Special IF Conference with Adam WILKINS on friday dec 10th at the CRI seminar Room
" Retrotransposons: the "missing link" in understanding the genesis of cancers? "
By Adam S. Wilkins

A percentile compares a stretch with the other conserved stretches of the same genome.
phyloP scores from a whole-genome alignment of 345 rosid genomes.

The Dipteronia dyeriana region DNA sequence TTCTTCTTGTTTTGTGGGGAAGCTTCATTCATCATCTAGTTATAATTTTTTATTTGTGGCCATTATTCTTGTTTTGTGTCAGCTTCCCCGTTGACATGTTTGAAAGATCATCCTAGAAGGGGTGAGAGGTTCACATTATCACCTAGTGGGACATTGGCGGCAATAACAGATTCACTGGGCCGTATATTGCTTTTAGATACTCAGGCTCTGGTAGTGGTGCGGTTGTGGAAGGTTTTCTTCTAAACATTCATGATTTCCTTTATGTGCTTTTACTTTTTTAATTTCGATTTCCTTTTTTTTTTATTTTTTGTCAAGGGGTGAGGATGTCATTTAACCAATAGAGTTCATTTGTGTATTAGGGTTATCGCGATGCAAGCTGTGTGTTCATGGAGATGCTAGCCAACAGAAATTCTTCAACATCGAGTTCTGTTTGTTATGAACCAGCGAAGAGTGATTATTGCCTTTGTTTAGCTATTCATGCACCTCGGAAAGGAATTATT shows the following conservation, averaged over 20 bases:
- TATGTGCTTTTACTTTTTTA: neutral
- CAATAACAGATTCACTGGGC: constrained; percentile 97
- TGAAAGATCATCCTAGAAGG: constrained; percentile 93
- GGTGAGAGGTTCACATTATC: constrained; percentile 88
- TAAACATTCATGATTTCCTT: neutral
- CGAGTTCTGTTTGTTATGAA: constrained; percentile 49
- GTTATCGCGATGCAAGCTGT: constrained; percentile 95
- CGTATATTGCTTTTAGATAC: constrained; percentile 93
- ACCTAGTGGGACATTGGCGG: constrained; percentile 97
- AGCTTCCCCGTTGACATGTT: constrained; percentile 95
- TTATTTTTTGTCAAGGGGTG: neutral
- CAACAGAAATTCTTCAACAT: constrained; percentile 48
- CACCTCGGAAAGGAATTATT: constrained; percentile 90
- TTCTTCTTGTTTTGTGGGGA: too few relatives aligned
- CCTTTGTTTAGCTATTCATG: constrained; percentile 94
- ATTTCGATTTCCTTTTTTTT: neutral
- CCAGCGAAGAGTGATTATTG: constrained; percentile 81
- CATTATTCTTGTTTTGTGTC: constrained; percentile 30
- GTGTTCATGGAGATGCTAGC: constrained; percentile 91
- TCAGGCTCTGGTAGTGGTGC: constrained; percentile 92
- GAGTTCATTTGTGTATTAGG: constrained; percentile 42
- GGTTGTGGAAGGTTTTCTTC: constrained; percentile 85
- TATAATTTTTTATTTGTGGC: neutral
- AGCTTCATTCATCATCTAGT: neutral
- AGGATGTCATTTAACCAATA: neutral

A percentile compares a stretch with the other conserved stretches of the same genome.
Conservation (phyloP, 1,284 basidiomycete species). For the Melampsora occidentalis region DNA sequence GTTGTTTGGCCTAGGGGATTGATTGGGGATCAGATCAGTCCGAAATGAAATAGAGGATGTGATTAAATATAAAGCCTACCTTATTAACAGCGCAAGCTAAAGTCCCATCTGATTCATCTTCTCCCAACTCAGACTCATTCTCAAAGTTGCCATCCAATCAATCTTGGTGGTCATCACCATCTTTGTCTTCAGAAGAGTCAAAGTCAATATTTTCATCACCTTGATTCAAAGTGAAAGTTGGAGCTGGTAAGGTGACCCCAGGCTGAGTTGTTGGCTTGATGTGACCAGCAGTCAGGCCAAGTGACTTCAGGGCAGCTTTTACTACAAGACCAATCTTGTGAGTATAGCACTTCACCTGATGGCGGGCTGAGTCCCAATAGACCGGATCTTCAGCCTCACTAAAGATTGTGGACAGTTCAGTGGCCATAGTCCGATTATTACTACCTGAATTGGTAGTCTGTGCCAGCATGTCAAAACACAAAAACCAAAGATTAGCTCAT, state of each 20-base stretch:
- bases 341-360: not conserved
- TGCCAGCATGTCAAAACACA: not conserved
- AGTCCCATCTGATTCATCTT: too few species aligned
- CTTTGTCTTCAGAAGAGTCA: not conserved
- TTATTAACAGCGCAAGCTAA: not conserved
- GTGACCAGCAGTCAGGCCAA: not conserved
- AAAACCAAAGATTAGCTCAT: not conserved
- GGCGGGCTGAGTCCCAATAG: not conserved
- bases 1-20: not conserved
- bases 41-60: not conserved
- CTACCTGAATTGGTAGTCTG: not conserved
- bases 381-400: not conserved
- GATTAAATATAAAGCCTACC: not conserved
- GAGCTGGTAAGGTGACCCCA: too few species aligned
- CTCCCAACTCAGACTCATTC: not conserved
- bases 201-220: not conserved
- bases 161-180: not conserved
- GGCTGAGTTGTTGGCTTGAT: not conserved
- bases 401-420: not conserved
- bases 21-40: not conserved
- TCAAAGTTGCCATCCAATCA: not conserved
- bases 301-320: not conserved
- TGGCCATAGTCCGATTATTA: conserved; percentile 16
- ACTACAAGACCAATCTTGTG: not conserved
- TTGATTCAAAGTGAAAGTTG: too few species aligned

The reigning theory of the cause of cancer is the Somatic Mutation Theory (the SMT). This holds that somatic mutations are both the initial cause and driving force of cancers. There is a huge amount of evidence supporting this theory but there are, at least, three sets of observations that suggest that the initiating events in cancer are not always genetic changes, i.e. mutations. The most reasonable interpretation of these data is that cancers can be initiated by epigenetic events, involving some alterations of gene expression, presumably at the chromosome level. What might these changes involve? In this talk, I will discuss the recently published hypothesis that retrotransposon (RTN) activation by different forms of cellular stress may comprise the initiating event in many cancers. In the first half of the talk, the a priori reasons for positing this explanation will be given and then the supporting evidence reviewed. In the second half, I will discuss how this proposition can be integrated with the SMT and the complex body of cancer phenomena, not all of which are ready explained by the SMT. In effect, the idea of RTN activation as an initiator of cancer states requires a more complex theory of cancer causation but one that is, ultimately, more convincing. Finally, possible experimental tests of the hypothesis will be described.